ABC News' Neal Karlinsky and Wendy Brundige report: President Obama came to a massive, cutting edge Intel chip making plant in Hillsboro, Oregon Friday to learn how to make American kids more competitive in math and science.
“One of my staff said it’s like magic”—the President said to laughs after describing the high tech wizardry he’d just seen inside. “I have to say for all the gadgets you’ve got here what’s actually most impressive is the students– the science projects that I got a chance to see.”
The President met with a group of students from Intel’s “STEM” program (Science, Technology, Engineering and Math) which aims to better prepare people to compete for high-tech jobs. The group of three high school aged boys and six seventh grade girls showed the President a demonstration involving Fusion and a LEGO robot they designed.
“It gave me a chance to nod my head and pretend I understand what they’re talking about,” the President joked. “In my state of the union address I said it’s not just the winner of the Super Bowl that needs to be celebrated but the winners of science fairs. They make me optimistic about America’s future.”
Inside the plant’s manufacturing facility, the President was given a “window tour” of the high tech chip making process by Intel CEO Paul Otellini. It’s called a “window tour” because the facility is in a “clean room”—which is why the President was observing through windows. He could be heard saying “that was wonderful, that was neat” during the tour in which he was shown one of Intel’s newest chips—a tiny wafer thin bit of a silicone capable of holding nearly a billion microscopic transistors. It’s exactly the sort of chip that runs many of today’s cutting edge computers—a business the President stressed must not be given away to China.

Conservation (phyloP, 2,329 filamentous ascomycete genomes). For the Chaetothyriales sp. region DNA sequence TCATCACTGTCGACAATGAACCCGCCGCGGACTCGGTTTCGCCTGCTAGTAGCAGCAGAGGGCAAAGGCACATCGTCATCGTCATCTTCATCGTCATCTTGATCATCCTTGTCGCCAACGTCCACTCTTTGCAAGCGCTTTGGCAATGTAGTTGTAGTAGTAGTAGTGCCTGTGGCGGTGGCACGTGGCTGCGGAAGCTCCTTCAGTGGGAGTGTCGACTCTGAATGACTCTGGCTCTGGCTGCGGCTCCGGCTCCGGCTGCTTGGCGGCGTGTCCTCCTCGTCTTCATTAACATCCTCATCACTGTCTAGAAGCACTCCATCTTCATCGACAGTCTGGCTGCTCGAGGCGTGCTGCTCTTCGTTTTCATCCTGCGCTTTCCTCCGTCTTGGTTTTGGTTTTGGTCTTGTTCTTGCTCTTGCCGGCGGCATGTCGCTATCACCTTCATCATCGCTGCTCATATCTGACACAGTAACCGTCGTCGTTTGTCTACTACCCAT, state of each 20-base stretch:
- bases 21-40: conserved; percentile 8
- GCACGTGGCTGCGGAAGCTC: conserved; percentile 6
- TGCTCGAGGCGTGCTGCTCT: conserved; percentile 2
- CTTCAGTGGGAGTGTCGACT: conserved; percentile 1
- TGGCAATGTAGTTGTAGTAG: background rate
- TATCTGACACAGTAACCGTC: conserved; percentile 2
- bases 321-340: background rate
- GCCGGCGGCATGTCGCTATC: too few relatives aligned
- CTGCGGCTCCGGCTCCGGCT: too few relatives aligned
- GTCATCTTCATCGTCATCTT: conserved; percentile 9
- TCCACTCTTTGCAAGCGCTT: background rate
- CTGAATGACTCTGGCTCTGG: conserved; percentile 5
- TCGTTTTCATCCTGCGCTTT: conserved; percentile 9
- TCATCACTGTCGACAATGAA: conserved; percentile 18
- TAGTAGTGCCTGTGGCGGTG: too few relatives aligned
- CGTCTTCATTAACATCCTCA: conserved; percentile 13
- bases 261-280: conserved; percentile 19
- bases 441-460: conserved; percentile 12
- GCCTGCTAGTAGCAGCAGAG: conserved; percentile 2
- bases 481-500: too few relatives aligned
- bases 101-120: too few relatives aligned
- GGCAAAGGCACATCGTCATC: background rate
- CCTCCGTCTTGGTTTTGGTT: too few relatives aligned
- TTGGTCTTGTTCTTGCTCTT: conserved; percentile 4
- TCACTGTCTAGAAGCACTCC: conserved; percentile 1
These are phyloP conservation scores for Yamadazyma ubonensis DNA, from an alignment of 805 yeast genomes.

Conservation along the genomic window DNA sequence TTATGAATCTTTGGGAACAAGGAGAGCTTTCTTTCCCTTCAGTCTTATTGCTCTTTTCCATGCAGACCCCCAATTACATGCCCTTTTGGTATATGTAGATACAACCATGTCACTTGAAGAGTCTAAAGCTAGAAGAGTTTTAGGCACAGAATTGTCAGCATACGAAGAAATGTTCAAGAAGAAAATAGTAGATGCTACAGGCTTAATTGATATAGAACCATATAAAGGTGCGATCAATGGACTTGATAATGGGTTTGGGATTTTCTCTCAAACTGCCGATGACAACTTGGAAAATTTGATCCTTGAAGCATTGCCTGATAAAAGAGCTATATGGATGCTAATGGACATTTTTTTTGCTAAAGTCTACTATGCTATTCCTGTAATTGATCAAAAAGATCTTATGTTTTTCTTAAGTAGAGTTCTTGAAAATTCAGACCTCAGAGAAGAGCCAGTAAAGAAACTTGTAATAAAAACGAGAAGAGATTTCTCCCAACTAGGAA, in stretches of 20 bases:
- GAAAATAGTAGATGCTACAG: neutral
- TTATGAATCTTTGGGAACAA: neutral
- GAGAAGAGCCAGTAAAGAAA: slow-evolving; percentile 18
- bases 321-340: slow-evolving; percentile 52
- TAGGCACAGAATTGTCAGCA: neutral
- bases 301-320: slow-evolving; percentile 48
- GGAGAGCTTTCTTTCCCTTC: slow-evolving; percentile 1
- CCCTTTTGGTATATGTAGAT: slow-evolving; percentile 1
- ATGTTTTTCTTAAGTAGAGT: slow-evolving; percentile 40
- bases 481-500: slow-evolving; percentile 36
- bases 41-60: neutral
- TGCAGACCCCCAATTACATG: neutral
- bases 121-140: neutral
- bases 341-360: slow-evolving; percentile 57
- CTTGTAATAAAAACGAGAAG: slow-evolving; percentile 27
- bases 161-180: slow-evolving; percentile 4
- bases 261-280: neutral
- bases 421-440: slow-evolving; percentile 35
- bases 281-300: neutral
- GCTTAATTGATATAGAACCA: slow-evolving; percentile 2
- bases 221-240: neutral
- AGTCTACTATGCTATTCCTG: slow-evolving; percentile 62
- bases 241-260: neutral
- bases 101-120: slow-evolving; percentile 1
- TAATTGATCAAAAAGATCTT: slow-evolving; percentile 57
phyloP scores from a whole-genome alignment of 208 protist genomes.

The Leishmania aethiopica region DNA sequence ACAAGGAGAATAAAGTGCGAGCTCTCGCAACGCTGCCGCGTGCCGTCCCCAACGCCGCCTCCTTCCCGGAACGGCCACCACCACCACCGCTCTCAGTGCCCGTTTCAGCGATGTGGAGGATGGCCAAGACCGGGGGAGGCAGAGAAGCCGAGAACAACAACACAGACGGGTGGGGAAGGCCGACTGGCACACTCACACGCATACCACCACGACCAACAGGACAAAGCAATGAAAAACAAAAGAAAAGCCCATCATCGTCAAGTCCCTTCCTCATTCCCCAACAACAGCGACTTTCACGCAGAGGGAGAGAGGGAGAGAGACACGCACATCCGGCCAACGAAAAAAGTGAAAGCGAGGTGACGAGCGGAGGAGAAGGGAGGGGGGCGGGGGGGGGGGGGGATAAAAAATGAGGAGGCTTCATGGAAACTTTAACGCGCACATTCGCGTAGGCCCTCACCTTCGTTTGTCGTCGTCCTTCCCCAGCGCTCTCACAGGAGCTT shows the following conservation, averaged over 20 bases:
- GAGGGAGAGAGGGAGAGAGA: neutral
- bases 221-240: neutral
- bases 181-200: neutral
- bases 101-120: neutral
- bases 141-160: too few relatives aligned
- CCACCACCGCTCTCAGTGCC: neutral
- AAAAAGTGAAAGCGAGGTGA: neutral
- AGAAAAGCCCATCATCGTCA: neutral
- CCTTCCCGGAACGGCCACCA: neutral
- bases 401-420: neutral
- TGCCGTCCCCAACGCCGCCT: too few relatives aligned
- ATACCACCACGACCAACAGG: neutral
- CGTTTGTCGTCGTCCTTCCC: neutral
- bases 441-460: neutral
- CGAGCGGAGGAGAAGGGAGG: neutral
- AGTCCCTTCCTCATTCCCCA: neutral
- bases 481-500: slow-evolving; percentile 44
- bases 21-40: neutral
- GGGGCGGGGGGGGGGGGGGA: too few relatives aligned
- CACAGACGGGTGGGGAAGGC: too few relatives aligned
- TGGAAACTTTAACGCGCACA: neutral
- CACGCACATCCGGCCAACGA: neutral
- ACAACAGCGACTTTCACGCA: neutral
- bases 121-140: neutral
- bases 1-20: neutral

“If we want to make sure Intel doesn’t have to look overseas for skilled workers then we have to invest,” the President told a group of about 350 Intel employees and local dignitaries. “We have to out build, out innovate and out hustle the rest of the world.”
The trip is part of the President’s efforts to focus education more directly on math and science to compete in a hi tech global marketplace. He pointed out that over the next ten years nearly half of all new jobs will require education that goes beyond a high school degree—a significant shift.
“And yet today as many of a quarter of our students aren’t even finishing high school,” he said. “We can’t win the future if we lose the race to educate our children.”
The President also talked about the need to revitalize the nation’s community colleges and he praised companies like Intel for their work in helping children develop with science programs that encourage them from a very early age.
At the event, Intel’s CEO announced plans to hire four thousand US employees this year as well as plans for a new five billion dollar factory in Arizona.
- Neal Karlinsky and Wendy Brundige